Wired Rain-Clik Installation Instructions
In this Article
- Operation Check
- Adjustments and Operation
- Bypassing the Sensor
The Rain-Clik you have just purchased provides a new level of performance, water savings and installation convenience never before seen in an economical rain sensor package.
Find a spot that will receive unobstructed rainfall and choose your desired mounting option.
Once the sensor is fully assembled, proceed to the mounting location. Following are some tips and guidelines for completing each mounting option.
Wall Mount Mounting Instructions
Gutter Mount Mounting Instructions
Conduit Mount Mounting Instructions
Helpful Hints for Mounting
Once the Rain-Clik is mounted, run the wire to the controller, and fasten it every few feet with wire clips or staples for best results. If an extension to the wire provided is needed, use the following table to determine the minimum wire gauge needed:
The Rain-Clik connects directly to the SRC. This allows you to easily override the sensor by using the RUN (BYPASS SENSOR) position on the dial.
XC, EC, X-Core, ICC and Pro-C
The Rain-Clik connects directly to the ICC or Pro-C. This allows you to easily override the sensor by using the Sensor switch on the front panel.
The two most common situations are shown below.
Operation Check to Verify Correct Wiring
Turn on one zone of the irrigation system that is visible while you are in reach of the Rain-Clik. Manually depress the spindle at the top of the Rain-Clik until you hear the switch “click” off. The sprinkler zone should stop instantaneously. If it does not, check wiring for correctness. It is not necessary to “wet” test the Rain-Clik, although it will test the operation fine, if desired. (See Figure 5)
Adjustments and Operation
The Rain-Clik can keep the irrigation system from starting or continuing after rainfall.
The time that it takes the Rain-Clik to reset for normal sprinkler operation after the rain has stopped is determined by weather conditions (wind, sunlight, humidity, etc.) These conditions will determine how fast the hygroscopic discs dry out, and since the turf is also experiencing the same conditions, their respective drying rates will roughly parallel each other. So when the turf needs more water, the Rain-Clik is already reset to allow the sprinkler system to go at the next scheduled cycle.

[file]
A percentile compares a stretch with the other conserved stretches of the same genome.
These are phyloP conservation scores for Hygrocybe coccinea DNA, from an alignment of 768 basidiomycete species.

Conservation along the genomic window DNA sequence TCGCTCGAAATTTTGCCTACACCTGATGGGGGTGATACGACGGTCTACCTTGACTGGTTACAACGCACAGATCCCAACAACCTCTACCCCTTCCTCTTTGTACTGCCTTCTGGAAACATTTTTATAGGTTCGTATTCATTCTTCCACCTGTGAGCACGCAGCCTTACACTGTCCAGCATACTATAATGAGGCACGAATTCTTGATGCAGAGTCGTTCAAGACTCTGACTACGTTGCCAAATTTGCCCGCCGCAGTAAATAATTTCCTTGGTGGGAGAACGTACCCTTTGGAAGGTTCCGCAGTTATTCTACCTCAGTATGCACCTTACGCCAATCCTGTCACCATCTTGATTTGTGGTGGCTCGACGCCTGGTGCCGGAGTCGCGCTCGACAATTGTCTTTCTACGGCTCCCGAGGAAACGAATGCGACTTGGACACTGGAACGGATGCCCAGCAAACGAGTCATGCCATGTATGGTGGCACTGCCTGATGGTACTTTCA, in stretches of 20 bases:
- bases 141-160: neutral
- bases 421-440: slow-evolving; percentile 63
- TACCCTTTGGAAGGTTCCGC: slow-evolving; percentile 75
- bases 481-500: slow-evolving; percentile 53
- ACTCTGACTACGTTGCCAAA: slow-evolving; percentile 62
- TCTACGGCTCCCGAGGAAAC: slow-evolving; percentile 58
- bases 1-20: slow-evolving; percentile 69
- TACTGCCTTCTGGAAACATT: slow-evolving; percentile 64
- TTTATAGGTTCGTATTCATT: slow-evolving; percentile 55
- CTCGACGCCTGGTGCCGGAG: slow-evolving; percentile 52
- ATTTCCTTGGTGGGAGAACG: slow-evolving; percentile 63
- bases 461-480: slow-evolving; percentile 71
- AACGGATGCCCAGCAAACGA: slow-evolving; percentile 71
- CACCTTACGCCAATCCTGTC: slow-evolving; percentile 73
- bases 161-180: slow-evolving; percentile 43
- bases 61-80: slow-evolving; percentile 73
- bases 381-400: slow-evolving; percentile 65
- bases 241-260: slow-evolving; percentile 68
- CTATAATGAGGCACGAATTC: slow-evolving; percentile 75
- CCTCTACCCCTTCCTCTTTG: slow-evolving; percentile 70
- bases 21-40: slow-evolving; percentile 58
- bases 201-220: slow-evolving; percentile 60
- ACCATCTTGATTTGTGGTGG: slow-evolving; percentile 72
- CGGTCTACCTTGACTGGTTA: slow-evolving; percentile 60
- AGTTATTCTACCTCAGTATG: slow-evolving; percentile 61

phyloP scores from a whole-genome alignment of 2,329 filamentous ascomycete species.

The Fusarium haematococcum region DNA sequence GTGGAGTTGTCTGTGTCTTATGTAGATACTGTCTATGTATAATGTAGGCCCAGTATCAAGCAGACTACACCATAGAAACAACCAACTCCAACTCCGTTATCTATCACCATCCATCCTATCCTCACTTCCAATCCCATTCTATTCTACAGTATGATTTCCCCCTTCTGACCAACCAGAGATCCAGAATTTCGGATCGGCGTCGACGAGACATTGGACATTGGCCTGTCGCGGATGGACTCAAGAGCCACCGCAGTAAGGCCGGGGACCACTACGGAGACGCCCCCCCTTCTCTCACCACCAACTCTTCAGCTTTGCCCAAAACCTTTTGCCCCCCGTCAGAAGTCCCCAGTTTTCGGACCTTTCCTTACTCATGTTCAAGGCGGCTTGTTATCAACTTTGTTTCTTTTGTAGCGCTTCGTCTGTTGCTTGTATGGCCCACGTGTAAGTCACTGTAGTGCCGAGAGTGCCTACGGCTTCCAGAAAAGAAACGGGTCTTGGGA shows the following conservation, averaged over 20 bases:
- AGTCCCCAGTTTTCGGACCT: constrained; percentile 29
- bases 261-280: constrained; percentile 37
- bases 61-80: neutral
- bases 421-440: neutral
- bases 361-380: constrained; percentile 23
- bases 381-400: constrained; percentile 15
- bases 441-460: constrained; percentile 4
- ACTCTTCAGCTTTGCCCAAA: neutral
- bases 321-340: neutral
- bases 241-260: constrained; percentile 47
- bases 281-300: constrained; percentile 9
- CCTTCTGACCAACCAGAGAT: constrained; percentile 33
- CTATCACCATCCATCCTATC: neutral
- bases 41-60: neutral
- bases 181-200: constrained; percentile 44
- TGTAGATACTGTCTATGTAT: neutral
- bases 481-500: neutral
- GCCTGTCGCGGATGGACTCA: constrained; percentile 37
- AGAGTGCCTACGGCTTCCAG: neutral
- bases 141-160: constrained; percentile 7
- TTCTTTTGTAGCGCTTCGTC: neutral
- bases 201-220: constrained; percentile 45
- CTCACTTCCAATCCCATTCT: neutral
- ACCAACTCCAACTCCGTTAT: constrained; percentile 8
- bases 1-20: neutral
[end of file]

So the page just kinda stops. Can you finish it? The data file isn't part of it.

There is an adjustment capability on the Rain-Clik that will slow down the reset rate. By closing the “vent” (see Figure 6) to completely or partially cover the ventilation slots, the hygroscopic discs will dry out more slowly. This adjustment can compensate for an “overly sunny” installation location, or peculiar soil conditions. Experience will best determine the ideal vent setting.
The Rain-Clik utilizes a single disc technology to turn off your sprinkler system within the first five minutes of the rain falling. For light showers and amounts of rain less than 1/8", the single disc will shut off the system for 30 minutes to 4 hours, depending on weather conditions. Adjusting the vent cap will not have an effect on the dryout time of the single disc. For heavier rain showers in excess of 1/8", the disc stack under the vent cap will hold the system off for an appropriate amount of time. The disc stack dryout time is what the vent cap adjustment controls.
Bypassing the Sensor
The Hunter ICC, Pro-C and SRC controllers are equipped with a built-in bypass that allows you to override an active sensor. For controllers not equipped with this feature, should you desire to bypass the operation of the Rain-Clik for any reason (i.e., turn on your system even though the Rain-Clik has shut “off” due to rainfall), there is a simple way to do this – add our Bypass Switch Box. This mounts on or next to the controller, and by simply moving the switch, the Rain-Clik is bypassed.
Note: Using the “manual” switch on non-Hunter controllers typically will not bypass the sensor.
Follow these simple checks first before assuming the unit is bad and replacing it.
System will not come on at all:
- First, check to see that the Rain-Clik discs are dry and the switch “clicks” on and off freely by pressing the top of the spindle.
- Next, look for breaks in the wire leading to the Rain-Clik and check all wire junctions.
- Finally, if the Rain-Clik is dry and the wire leading to it is good, check the Rain-Clik switch by nicking the insulation of the two “outer” wires near the unit to expose copper. Turn one sprinkler zone on, and apply a “jumper wire” across the two exposed wires. If the sprinkler now comes on, the switch is bad. Wrap all nicked wires with electrical tape.
System will not shut off even after heavy rainfall:
- Check wiring for correctness (see “Operation Check to Verify Correct Wiring”).
- Is the rainfall actually hitting the Rain-Clik? Check for obstructions to rainfall such as overhangs, trees or walls.
Manufactured under U.S. Patent Pending
All Rain-Clik™ models are listed by Underwriters Laboratories, Inc. (UL). Samples of these devices have been evaluated by UL and meet the applicable UL standards for safety.